The Digestive System
The gastrointestinal or digestive tract (also known at the GI tract or gut) is the system of organs which remove and process nutrients (vitamins, minerals, carbohydrates, fats, proteins and water) from foods and helps pass waste material out of the body.
The gastrointestinal tract is made up of the oesophagus, stomach and the small and large intestines.
The oesophagus is the hollow muscular tube that moves food and liquid from the throat to the stomach. The wall of the oesophagus is made up of several layers of tissue, including mucous membrane, muscle and connective tissue.
What is Anal Cancer?
Anal cancer is a rare disease, affecting around 398 people a year in Australia (AIHW). It is slightly more common in women than in men.
The outlook for anal cancer is often better than for other types of bowel cancer, especially when caught in the earlier stages.
The anus (back passage) is the 4 cm long end portion of the large bowel, which opens to allow solid waste to exit the body.
What is Bowel Cancer?
When your doctor talks about bowel cancer (also known as colorectal cancer or colon cancer) they are referring to cancer of the colon or rectum.
Most bowel cancers develop from tiny growths called 'polyps'.
Not all polyps, known as adenomas, can become cancerous (malignant).
Over time some polyps can become cancerous.
Cancer can narrow and block the bowel or cause bleeding. In more advanced cases, the cancer can spread beyond the bowel to other organs.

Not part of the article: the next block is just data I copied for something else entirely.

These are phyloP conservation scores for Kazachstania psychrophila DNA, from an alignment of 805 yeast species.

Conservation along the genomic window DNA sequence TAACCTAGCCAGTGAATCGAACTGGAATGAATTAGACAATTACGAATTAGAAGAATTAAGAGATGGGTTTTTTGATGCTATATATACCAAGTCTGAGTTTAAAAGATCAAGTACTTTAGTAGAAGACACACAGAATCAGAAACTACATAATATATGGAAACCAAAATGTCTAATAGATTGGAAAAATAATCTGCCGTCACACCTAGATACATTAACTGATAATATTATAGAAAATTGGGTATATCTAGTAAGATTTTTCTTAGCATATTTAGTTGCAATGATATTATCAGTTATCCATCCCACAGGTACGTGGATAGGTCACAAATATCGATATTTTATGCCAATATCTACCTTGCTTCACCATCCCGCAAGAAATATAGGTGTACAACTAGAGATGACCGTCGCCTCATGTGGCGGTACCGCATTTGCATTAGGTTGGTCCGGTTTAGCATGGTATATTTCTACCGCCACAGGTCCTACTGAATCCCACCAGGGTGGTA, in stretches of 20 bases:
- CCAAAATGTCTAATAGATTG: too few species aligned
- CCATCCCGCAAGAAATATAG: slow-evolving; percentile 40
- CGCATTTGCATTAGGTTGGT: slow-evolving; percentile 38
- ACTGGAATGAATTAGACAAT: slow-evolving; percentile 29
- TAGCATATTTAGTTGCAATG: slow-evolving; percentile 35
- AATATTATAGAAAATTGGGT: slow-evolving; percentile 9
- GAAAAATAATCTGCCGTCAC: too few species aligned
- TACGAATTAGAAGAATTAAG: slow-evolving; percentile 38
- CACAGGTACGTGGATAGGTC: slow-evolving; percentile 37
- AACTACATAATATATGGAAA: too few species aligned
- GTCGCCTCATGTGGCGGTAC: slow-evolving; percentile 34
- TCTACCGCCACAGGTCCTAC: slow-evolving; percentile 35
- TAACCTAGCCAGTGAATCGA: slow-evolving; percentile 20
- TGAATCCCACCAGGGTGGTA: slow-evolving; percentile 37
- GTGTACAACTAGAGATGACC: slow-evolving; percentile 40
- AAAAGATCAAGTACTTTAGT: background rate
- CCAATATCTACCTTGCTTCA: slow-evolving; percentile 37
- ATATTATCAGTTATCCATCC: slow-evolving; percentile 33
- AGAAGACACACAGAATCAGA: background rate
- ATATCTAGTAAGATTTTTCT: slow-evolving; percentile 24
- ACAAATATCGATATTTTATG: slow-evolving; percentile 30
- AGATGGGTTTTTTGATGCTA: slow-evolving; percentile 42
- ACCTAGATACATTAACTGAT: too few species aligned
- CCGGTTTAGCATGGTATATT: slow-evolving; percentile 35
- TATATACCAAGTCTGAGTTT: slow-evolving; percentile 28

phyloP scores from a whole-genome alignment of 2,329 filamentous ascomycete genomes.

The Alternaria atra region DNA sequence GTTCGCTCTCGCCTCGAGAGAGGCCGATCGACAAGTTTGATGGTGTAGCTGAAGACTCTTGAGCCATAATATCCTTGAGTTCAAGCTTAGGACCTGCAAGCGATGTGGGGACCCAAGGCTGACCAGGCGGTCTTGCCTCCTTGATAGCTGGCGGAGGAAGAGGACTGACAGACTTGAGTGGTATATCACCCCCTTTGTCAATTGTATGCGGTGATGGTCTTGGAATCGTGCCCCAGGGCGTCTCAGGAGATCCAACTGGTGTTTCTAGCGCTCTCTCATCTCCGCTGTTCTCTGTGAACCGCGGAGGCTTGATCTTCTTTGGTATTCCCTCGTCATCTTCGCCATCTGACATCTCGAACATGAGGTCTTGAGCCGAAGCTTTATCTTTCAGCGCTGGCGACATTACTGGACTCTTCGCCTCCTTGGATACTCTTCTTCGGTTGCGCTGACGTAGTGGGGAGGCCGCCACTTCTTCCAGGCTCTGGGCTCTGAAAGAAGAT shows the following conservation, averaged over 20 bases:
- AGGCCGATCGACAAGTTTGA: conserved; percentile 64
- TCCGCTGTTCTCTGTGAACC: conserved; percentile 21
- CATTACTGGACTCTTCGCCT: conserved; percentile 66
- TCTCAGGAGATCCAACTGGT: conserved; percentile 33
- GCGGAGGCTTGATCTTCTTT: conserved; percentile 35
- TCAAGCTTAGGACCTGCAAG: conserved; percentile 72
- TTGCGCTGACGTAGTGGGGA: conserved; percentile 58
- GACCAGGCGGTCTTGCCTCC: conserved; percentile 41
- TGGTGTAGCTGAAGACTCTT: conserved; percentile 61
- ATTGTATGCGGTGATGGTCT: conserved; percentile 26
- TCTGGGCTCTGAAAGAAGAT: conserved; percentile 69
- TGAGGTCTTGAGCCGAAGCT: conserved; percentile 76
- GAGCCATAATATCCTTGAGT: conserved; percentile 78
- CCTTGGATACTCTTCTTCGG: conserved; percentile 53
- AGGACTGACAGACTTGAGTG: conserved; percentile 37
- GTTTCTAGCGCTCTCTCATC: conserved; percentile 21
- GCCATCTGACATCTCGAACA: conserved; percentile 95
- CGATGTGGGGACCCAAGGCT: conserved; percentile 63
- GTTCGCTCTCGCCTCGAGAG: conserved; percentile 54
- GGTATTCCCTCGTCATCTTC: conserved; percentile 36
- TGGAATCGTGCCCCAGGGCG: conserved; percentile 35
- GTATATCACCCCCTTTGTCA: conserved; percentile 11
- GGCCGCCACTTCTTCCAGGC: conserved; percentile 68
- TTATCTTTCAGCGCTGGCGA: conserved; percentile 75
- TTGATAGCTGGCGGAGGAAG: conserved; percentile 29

Bowel Cancer - Prevention
Cancer prevention is action taken to lower the chance of getting cancer. By preventing cancer, the number of new cases of bowel cancer in the Australian population is lowered. Hopefully, this will lower the number of deaths caused by bowel cancer over time.
While no cancer is completely preventable, it is estimated that changes in diet and physical activity could reduce the incidence of bowel cancer by up to 75%. Read More
Bowel Cancer Risk Factors
Anything that increases your chance of developing cancer is called a cancer risk factor; anything that decreases your chance of developing cancer is called a cancer protective factor.
Some risk factors for cancer can be avoided, but many cannot. Avoiding risk factors and increasing protective factors may lower your risk, but it does not mean that you will not get cancer.
Age, health history and inheriting certain genes can affect the risk of developing bowel cancer.
Signs & Symptoms
Possible signs of bowel cancer include a change in bowel habit or blood in the bowel movement.
Don't delay in talking to your GP is you are experiencing symptoms for two weeks or more, because when diagnosed early 90 percent of cases can be successfully treated.
Not everyone experiences symptoms, particularly in the early stages of bowel cancer.
Changes can also be due to other medical conditions, some foods or medicines.
Blood in the stool or rectal bleeding should never be ignored.
What Else Could It Be?
There are many common conditions that can affect the health of our bottoms and bowels, and many have symptoms similar to bowel cancer.
Although you might feel embarrassed to talk about them, it is important to get checked out by your doctor if you notice anything unusual.
In most cases, the diagnosis will not be bowel cancer, but if you have symptoms and are worried, make an appointment to talk to your GP. Read More
Bowel Cancer - The Facts
Australia has one of the highest rates of bowel cancer in the world.
Bowel cancer is the third most common type of newly diagnosed cancer in Australia.
14,958 Australians are told they have bowel cancer every year.
Bowel cancer is Australia's second biggest cancer killer after lung cancer, claiming the lives of 4,162 people every year.